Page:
Durante i suoi anni da portiere. Camus imparò molte cose: – Ho imparato che il pallone non va mai verso un giocatore dove lui si aspetta che venga. Questo mi ha aiutato molto nella vita, soprattutto nelle grandi città, dove la gente solitamente non è quel che si dice retta -.

Imparò anche saggezze difficile: a vincere senza sentirsi Dio e a perdere senza sentirsi spazzatura, e capì alcuni misteri dell’anima umana, nei labirinti della quale seppe successivamente indagare, in un pericoloso viaggio lungo il cammino dei suoi libri”.

(Eduardo Galeano, Splendori e miserie del gioco del calcio, p.66)

Why are there no reactions from Juventus players after the defeat against Verona?

How to go from a mistake to the right action

One of the reasons why we often continue to persevere with habits and behaviours that we consider to be wrong is because we are afraid of the risks we might run if we decide to change, first of all making another mistake despite the fact that we are changing.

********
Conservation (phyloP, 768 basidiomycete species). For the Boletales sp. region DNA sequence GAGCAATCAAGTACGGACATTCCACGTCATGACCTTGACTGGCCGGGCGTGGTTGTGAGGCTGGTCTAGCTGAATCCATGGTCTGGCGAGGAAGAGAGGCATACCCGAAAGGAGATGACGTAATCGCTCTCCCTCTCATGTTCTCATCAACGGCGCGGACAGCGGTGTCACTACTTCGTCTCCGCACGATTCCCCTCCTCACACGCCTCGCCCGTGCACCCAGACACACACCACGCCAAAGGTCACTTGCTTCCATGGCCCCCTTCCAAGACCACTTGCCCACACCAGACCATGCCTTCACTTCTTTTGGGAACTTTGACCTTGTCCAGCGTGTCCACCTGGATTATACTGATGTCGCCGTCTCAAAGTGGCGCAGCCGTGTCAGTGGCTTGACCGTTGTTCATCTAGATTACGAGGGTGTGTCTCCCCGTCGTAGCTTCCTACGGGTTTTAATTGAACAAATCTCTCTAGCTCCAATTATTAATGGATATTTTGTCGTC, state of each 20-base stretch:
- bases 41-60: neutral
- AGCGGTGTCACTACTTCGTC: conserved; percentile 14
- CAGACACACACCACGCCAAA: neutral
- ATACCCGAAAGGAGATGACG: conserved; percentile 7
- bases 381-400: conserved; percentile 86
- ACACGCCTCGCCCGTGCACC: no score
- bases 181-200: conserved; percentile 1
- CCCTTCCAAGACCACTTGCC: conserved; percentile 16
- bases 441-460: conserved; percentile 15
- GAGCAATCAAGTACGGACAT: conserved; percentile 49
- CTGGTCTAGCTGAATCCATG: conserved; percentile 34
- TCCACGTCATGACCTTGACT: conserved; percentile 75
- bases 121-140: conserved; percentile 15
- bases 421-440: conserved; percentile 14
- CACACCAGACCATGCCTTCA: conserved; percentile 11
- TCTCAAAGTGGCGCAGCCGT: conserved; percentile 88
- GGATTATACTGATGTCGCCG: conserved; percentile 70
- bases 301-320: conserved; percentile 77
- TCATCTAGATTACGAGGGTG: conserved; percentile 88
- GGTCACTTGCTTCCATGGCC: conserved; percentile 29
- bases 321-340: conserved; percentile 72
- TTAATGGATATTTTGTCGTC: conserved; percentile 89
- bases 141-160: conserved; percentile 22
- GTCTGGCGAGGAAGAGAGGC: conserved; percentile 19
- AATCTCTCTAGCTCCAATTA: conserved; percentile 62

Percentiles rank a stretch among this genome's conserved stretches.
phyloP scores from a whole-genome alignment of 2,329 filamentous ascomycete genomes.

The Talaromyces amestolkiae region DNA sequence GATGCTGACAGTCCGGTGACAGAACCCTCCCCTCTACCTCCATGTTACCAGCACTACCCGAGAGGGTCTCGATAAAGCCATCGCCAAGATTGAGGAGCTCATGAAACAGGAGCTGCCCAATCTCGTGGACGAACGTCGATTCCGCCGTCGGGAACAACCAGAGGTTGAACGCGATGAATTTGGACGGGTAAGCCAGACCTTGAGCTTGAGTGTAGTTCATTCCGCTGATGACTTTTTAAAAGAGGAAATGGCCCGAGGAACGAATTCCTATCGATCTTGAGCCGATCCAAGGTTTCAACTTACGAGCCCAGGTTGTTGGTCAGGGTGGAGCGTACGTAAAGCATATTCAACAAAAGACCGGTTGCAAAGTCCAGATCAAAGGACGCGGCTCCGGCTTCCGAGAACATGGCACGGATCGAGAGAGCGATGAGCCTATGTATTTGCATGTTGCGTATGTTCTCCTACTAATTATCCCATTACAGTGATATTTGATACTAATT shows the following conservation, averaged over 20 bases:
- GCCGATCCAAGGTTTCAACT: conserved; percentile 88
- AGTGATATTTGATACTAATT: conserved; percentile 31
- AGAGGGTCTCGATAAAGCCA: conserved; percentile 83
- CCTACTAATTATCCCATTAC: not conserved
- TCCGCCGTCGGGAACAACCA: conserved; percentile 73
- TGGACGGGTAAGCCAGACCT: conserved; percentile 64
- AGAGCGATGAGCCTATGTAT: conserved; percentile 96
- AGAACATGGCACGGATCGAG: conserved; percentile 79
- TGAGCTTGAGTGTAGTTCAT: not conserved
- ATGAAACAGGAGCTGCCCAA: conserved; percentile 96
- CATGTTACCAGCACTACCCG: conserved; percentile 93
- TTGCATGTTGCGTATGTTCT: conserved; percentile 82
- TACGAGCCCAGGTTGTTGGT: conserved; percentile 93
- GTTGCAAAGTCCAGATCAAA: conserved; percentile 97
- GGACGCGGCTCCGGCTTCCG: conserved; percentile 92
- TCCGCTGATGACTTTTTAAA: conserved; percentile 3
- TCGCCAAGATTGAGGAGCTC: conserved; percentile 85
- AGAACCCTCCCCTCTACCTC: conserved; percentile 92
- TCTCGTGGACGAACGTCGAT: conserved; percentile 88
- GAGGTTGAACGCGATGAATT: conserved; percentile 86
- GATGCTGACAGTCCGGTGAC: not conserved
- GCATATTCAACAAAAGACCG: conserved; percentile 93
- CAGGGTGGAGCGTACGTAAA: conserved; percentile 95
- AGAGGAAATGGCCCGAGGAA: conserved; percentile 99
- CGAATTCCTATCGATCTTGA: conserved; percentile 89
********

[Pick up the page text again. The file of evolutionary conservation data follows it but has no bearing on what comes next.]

It is certainly easier and less demanding to let ourselves be dominated by the desire to complain telling the classic phrase: “I knew it would end this way”. We continue to defend ourselves by saying that we don’t know what to do, that it’s someone else’s fault, or the bad luck that comes our way, or the fact that there is no other solution.

These are common thoughts in which it is easy to fall into and which serve to mask our deepest fears. When the athletes make the same mistake again and again I often tell to do something different, without being worried about the result, in the worst case they will make another mistake but at least it will be different. To justify this lack of initiative we hide in saying “what if it doesn’t go well?” More rarely we think if it doesn’t go well I will try to do something else until I’ll do right.

This happens because we are emotionally afraid of change and the more we feel the need for it, the more we tend to hide behind reasoning instead of acting differently.

It is important to learn to dialogue with ourselves, accepting mistakes. I propose to write a reflection on “what are mistakes for me and how do I react to them? Think about what you do in different situations in your sport:

  • in competition and in training
  • when you’re ahead or behind
  • with what words you accompany what you do right and wrong
  • when you’re happy in training and racing

Write and then read again and decide how you would like to react and which behaviors and parts you would like to eliminate, and then start training.